Alpine Academy: Going Above and Beyond the Classroom
On the wall of Alpine Academy’s Creative Writing classroom is a Margaret Mead quote written in large, beautiful calligraphy. It says, “Children must be taught how to think, not what to think.” This motto serves as a reminder to administrators, teachers, and students alike, that ways must be found to help students learn concepts, skills, and ideas that will enhance their individual abilities and lives.
Two examples of teachers who consistently go above and beyond by providing unique student learning experiences and by increasing interest, belongingness, and confidence in the classroom are teachers Charity Judkins and Ellen Smith.
In March, Ms. Judkins orchestrated a Dinner Theater evening for staff members, guests, and students. Under her direction, teachers and staff from both campuses worked together in the planning that led up to the big night. It was a fun evening that showcased many talents of our remarkable students and highlighted work created by them that they proudly presented to their peers and the Alpine staff and their guests. Amazing works of art, poetry, music, dance, and a wonderful on-stage theatrical performance were highlights of the evening. The Consumer Science class provided delicious food and the evening was truly a night that will be remembered for years to come.
Also in March, an Alpine Academy alumni student shared with us the essay she wrote for her Common Application as she begins to apply for college. The essay is a tribute to our Criminal Science teacher, Ms. Ellen. Here is her essay:
“Many are the strange chances of the world,” JRR Tolkien.
The air was dry and crisp. Outside homely mountains peered at me almost mockingly. “I hate it here already,” I thought to myself. The previous day, March 19, 2020, I was legally “kidnapped” from my family. That same day I was herded to Utah, a land I had forgotten was even part of our great and vast nation. At 13 years old, I was dubbed the public menace of my family. I had some issues that I hadn’t shared yet, my behavior was comparable to a modern-day Moriarity, and my family and friends were the subjects of my deplorable actions. I underwent sexual trauma at 13 years old, and my demeanor changed completely. I was no longer a “teacher’s pet bookworm,” and as the pandemic interrupted my daily routine, I had too much time on my hands. Smoking, engaging with much older men, and mutilating myself consumed my days. At that time in my life, “maladaptive behaviors” could have been my middle name. I didn’t share what I went through, so my family was confused because they had a she-devil on their hands instead of a young Jane Austen. I don’t particularly appreciate boring anyone with those details, everyone has a sob story, and now they are frequently expected to shove it onto unsuspecting parties.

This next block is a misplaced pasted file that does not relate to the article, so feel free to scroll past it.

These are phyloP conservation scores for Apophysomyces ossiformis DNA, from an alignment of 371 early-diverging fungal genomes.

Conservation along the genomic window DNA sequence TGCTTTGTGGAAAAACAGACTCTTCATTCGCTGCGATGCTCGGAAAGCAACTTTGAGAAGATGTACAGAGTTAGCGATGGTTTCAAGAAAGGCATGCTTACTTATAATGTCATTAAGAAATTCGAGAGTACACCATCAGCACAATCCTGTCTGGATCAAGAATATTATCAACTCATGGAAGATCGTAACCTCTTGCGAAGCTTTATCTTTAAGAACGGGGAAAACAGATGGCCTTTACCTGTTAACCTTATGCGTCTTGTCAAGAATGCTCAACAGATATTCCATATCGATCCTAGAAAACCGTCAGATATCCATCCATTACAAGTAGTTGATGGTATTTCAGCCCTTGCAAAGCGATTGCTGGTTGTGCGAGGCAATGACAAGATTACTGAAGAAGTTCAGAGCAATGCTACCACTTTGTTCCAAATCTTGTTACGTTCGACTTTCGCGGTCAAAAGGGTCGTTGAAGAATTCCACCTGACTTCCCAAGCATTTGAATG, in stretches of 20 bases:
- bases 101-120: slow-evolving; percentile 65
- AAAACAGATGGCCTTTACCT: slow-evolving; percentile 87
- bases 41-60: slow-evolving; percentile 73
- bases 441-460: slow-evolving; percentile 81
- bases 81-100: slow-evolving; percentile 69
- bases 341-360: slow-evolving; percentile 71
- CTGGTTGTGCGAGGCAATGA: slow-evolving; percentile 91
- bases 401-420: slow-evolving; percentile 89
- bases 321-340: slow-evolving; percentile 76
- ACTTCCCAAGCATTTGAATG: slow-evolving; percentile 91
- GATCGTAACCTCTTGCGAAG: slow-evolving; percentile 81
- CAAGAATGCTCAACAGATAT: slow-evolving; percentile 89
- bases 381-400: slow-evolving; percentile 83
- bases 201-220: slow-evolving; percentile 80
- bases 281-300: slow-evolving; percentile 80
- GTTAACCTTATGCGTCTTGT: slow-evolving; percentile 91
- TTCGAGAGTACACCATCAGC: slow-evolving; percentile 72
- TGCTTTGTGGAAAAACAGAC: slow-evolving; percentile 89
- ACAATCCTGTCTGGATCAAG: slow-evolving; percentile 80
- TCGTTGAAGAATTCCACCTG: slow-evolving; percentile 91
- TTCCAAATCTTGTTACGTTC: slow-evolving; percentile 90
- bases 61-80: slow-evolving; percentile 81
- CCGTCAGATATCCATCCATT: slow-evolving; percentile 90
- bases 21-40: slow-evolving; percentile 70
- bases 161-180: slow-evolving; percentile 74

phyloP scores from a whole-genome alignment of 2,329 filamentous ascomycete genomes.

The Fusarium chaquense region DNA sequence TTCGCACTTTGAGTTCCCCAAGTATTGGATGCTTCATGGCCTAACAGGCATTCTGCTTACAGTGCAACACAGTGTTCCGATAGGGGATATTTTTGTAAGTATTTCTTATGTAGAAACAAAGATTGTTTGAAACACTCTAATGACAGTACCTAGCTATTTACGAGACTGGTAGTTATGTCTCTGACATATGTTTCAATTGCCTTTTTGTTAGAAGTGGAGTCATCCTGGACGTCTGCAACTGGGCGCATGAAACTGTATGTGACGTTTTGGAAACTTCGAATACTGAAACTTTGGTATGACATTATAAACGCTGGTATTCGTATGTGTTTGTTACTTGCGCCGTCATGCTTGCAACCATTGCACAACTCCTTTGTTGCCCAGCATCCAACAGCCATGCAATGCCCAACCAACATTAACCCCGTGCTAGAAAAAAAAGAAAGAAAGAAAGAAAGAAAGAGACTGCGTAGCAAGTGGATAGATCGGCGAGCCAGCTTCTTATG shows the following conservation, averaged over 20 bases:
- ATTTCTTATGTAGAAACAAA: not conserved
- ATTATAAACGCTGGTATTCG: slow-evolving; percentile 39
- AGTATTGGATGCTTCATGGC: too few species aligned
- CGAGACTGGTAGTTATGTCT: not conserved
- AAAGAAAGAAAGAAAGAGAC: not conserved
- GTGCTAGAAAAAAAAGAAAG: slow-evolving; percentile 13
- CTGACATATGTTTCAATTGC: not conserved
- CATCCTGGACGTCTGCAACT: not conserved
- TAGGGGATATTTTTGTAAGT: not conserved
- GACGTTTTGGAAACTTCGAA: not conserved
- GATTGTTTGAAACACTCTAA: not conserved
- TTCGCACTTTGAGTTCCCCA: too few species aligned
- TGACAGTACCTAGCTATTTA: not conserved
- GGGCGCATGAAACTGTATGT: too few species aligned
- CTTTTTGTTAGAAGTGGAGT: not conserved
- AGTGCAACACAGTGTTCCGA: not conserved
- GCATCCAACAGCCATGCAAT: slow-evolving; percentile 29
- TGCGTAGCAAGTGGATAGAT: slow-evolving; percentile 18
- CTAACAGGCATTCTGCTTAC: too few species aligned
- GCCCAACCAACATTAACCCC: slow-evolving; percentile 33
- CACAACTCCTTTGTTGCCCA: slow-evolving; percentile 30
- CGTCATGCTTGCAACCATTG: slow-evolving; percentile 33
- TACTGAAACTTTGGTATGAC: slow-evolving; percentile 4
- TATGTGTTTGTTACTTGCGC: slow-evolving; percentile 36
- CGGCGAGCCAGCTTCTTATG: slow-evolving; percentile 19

Nevertheless, at the time, I was stuck in Utah with other pre-juvenile delinquents. My therapeutic boarding school included schooling on campus (obviously, Utah has different laws where Covid was concerned). In the second period, I had Criminal Justice- something just filled into my overgrown schedule. I never expected that March 20, 2020, would forever change my life.
The second I walked into that classroom, I met the teacher as the proud-looking woman standing at a podium. Mrs. Ellen- the teacher, was a practicing criminologist and head of security for the 2002 Olympics. Her nature compelled me to grab a seat in the first row- something my introversion frequently prohibited. Her words transported me into a different world, and the Criminal Justice system enthralled me. Nothing piqued my interest as this subject had. Soon, I wrote pages upon pages of notes and did more work than Mrs. Ellen had asked of me. I sought solitude in textbooks of Crime Scenes Investigation proceedings- soon joining the club at my school. I read books about legal proceedings for pure bliss.
Still immersed in an intriguing new hobby, I was desperately homesick. I progressed through my therapy yet felt more alone as the program had separated me from the people I loved the most. Mrs. Ellen bore a strong resemblance to my grandmother. My grandma is my role model, and my limited interactions with her shattered my heart. I began confiding in my teacher and felt like Mrs. Ellen had lifted an anchor from me. I was finally starting to be free from the burdens that weighed me down. My long-winded chats with my new confidant led me to see changes within myself. In my other classes, I felt free to speak up more and ask questions- a landmark for me. The mock trials in Mrs. Ellen’s class (in which I was always the lead prosecutor) led me to do so. One day, nearing the end of my treatment, Mrs. Ellen said, “I have never had a student with such promise as you do. I will see you in the Supreme Court one day.” Those words brought tears to my eyes, and that’s when I decided to become a criminal litigator to honor my beloved educator.
Alpine Academy is honored to have the leadership of wonderful teachers such as Ms. Charity and Ms. Ellen. Equally important is the courage of our impressive students who are willing to try new things, develop their talents, and share themselves and their inspiration with us.
About Alpine Academy
Alpine Academy is a nationally certified Teaching-Family Model treatment program. Through its strength-based, trauma-informed, individualized approach, students are taught healthy behaviors in a setting that replicates family, school, and community life.